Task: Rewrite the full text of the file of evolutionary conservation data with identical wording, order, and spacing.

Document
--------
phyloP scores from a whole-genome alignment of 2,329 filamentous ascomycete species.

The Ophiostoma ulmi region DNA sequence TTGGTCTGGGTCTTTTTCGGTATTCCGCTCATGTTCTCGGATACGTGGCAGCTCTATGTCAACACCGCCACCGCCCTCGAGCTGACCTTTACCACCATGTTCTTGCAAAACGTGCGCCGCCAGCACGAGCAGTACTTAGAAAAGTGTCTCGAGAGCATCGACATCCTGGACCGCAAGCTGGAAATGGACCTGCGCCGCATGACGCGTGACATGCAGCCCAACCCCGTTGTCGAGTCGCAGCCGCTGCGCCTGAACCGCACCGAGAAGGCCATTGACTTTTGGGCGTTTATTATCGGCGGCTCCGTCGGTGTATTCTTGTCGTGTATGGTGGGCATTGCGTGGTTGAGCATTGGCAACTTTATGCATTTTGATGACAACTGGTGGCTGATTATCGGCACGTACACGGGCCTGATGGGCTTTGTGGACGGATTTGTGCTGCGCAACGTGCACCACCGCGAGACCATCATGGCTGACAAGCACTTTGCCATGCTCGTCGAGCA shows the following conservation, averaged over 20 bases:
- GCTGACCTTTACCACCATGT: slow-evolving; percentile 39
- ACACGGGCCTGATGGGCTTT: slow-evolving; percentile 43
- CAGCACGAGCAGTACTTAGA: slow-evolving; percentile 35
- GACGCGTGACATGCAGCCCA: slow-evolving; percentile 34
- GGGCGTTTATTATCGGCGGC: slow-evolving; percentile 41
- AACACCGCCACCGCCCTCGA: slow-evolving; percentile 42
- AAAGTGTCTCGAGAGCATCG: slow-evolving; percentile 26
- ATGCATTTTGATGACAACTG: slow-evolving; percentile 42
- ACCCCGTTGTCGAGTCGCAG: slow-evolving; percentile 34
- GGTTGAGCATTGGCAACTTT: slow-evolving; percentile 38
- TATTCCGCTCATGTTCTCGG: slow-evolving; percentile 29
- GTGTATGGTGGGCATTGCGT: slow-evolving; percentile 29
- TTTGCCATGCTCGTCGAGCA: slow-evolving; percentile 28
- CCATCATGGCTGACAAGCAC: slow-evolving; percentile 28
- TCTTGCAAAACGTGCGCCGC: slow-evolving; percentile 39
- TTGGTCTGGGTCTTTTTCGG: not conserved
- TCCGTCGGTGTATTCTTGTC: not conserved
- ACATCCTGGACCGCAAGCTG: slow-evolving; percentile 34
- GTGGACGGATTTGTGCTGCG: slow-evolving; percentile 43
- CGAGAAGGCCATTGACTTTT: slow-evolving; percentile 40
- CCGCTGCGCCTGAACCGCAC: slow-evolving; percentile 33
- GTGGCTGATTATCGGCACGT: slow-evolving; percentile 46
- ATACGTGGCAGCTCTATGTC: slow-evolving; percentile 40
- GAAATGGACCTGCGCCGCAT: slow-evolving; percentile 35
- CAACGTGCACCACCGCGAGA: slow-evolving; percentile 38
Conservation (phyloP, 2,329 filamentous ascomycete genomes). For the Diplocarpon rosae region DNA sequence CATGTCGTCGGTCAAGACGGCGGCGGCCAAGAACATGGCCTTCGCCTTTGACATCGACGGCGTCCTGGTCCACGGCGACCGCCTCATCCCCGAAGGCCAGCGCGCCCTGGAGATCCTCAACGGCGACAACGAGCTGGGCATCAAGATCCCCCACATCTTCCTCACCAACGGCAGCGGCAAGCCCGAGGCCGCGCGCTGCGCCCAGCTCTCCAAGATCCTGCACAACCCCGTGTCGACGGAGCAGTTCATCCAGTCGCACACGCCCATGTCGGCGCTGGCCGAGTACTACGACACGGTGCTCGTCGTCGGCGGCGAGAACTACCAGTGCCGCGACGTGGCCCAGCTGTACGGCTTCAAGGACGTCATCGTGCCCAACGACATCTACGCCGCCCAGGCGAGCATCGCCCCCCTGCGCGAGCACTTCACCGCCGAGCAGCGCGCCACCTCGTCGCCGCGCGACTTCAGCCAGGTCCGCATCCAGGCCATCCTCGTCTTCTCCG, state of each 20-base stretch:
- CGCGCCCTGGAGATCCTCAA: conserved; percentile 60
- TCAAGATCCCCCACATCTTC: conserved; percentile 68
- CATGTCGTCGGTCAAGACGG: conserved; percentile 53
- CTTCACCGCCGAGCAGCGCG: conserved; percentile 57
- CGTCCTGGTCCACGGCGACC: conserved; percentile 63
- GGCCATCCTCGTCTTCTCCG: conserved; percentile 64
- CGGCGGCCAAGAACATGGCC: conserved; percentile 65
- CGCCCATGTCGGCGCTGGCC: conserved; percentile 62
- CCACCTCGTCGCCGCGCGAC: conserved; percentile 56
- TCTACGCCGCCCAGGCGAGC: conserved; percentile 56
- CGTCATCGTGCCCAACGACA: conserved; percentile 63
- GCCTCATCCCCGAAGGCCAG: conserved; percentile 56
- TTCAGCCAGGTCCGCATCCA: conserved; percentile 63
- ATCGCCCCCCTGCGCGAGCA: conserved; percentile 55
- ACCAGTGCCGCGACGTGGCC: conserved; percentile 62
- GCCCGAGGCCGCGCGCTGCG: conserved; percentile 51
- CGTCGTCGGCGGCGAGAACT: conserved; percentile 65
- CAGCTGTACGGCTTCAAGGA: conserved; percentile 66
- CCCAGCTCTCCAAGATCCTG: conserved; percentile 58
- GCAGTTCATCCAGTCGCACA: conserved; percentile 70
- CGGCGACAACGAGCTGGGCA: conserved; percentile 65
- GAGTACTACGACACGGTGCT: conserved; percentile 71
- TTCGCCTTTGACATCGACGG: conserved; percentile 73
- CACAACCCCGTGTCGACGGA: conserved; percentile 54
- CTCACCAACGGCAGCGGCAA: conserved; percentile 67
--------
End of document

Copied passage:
phyloP scores from a whole-genome alignment of 2,329 filamentous ascomycete species.

The Ophiostoma ulmi region DNA sequence TTGGTCTGGGTCTTTTTCGGTATTCCGCTCATGTTCTCGGATACGTGGCAGCTCTATGTCAACACCGCCACCGCCCTCGAGCTGACCTTTACCACCATGTTCTTGCAAAACGTGCGCCGCCAGCACGAGCAGTACTTAGAAAAGTGTCTCGAGAGCATCGACATCCTGGACCGCAAGCTGGAAATGGACCTGCGCCGCATGACGCGTGACATGCAGCCCAACCCCGTTGTCGAGTCGCAGCCGCTGCGCCTGAACCGCACCGAGAAGGCCATTGACTTTTGGGCGTTTATTATCGGCGGCTCCGTCGGTGTATTCTTGTCGTGTATGGTGGGCATTGCGTGGTTGAGCATTGGCAACTTTATGCATTTTGATGACAACTGGTGGCTGATTATCGGCACGTACACGGGCCTGATGGGCTTTGTGGACGGATTTGTGCTGCGCAACGTGCACCACCGCGAGACCATCATGGCTGACAAGCACTTTGCCATGCTCGTCGAGCA shows the following conservation, averaged over 20 bases:
- GCTGACCTTTACCACCATGT: slow-evolving; percentile 39
- ACACGGGCCTGATGGGCTTT: slow-evolving; percentile 43
- CAGCACGAGCAGTACTTAGA: slow-evolving; percentile 35
- GACGCGTGACATGCAGCCCA: slow-evolving; percentile 34
- GGGCGTTTATTATCGGCGGC: slow-evolving; percentile 41
- AACACCGCCACCGCCCTCGA: slow-evolving; percentile 42
- AAAGTGTCTCGAGAGCATCG: slow-evolving; percentile 26
- ATGCATTTTGATGACAACTG: slow-evolving; percentile 42
- ACCCCGTTGTCGAGTCGCAG: slow-evolving; percentile 34
- GGTTGAGCATTGGCAACTTT: slow-evolving; percentile 38
- TATTCCGCTCATGTTCTCGG: slow-evolving; percentile 29
- GTGTATGGTGGGCATTGCGT: slow-evolving; percentile 29
- TTTGCCATGCTCGTCGAGCA: slow-evolving; percentile 28
- CCATCATGGCTGACAAGCAC: slow-evolving; percentile 28
- TCTTGCAAAACGTGCGCCGC: slow-evolving; percentile 39
- TTGGTCTGGGTCTTTTTCGG: not conserved
- TCCGTCGGTGTATTCTTGTC: not conserved
- ACATCCTGGACCGCAAGCTG: slow-evolving; percentile 34
- GTGGACGGATTTGTGCTGCG: slow-evolving; percentile 43
- CGAGAAGGCCATTGACTTTT: slow-evolving; percentile 40
- CCGCTGCGCCTGAACCGCAC: slow-evolving; percentile 33
- GTGGCTGATTATCGGCACGT: slow-evolving; percentile 46
- ATACGTGGCAGCTCTATGTC: slow-evolving; percentile 40
- GAAATGGACCTGCGCCGCAT: slow-evolving; percentile 35
- CAACGTGCACCACCGCGAGA: slow-evolving; percentile 38
Conservation (phyloP, 2,329 filamentous ascomycete genomes). For the Diplocarpon rosae region DNA sequence CATGTCGTCGGTCAAGACGGCGGCGGCCAAGAACATGGCCTTCGCCTTTGACATCGACGGCGTCCTGGTCCACGGCGACCGCCTCATCCCCGAAGGCCAGCGCGCCCTGGAGATCCTCAACGGCGACAACGAGCTGGGCATCAAGATCCCCCACATCTTCCTCACCAACGGCAGCGGCAAGCCCGAGGCCGCGCGCTGCGCCCAGCTCTCCAAGATCCTGCACAACCCCGTGTCGACGGAGCAGTTCATCCAGTCGCACACGCCCATGTCGGCGCTGGCCGAGTACTACGACACGGTGCTCGTCGTCGGCGGCGAGAACTACCAGTGCCGCGACGTGGCCCAGCTGTACGGCTTCAAGGACGTCATCGTGCCCAACGACATCTACGCCGCCCAGGCGAGCATCGCCCCCCTGCGCGAGCACTTCACCGCCGAGCAGCGCGCCACCTCGTCGCCGCGCGACTTCAGCCAGGTCCGCATCCAGGCCATCCTCGTCTTCTCCG, state of each 20-base stretch:
- CGCGCCCTGGAGATCCTCAA: conserved; percentile 60
- TCAAGATCCCCCACATCTTC: conserved; percentile 68
- CATGTCGTCGGTCAAGACGG: conserved; percentile 53
- CTTCACCGCCGAGCAGCGCG: conserved; percentile 57
- CGTCCTGGTCCACGGCGACC: conserved; percentile 63
- GGCCATCCTCGTCTTCTCCG: conserved; percentile 64
- CGGCGGCCAAGAACATGGCC: conserved; percentile 65
- CGCCCATGTCGGCGCTGGCC: conserved; percentile 62
- CCACCTCGTCGCCGCGCGAC: conserved; percentile 56
- TCTACGCCGCCCAGGCGAGC: conserved; percentile 56
- CGTCATCGTGCCCAACGACA: conserved; percentile 63
- GCCTCATCCCCGAAGGCCAG: conserved; percentile 56
- TTCAGCCAGGTCCGCATCCA: conserved; percentile 63
- ATCGCCCCCCTGCGCGAGCA: conserved; percentile 55
- ACCAGTGCCGCGACGTGGCC: conserved; percentile 62
- GCCCGAGGCCGCGCGCTGCG: conserved; percentile 51
- CGTCGTCGGCGGCGAGAACT: conserved; percentile 65
- CAGCTGTACGGCTTCAAGGA: conserved; percentile 66
- CCCAGCTCTCCAAGATCCTG: conserved; percentile 58
- GCAGTTCATCCAGTCGCACA: conserved; percentile 70
- CGGCGACAACGAGCTGGGCA: conserved; percentile 65
- GAGTACTACGACACGGTGCT: conserved; percentile 71
- TTCGCCTTTGACATCGACGG: conserved; percentile 73
- CACAACCCCGTGTCGACGGA: conserved; percentile 54
- CTCACCAACGGCAGCGGCAA: conserved; percentile 67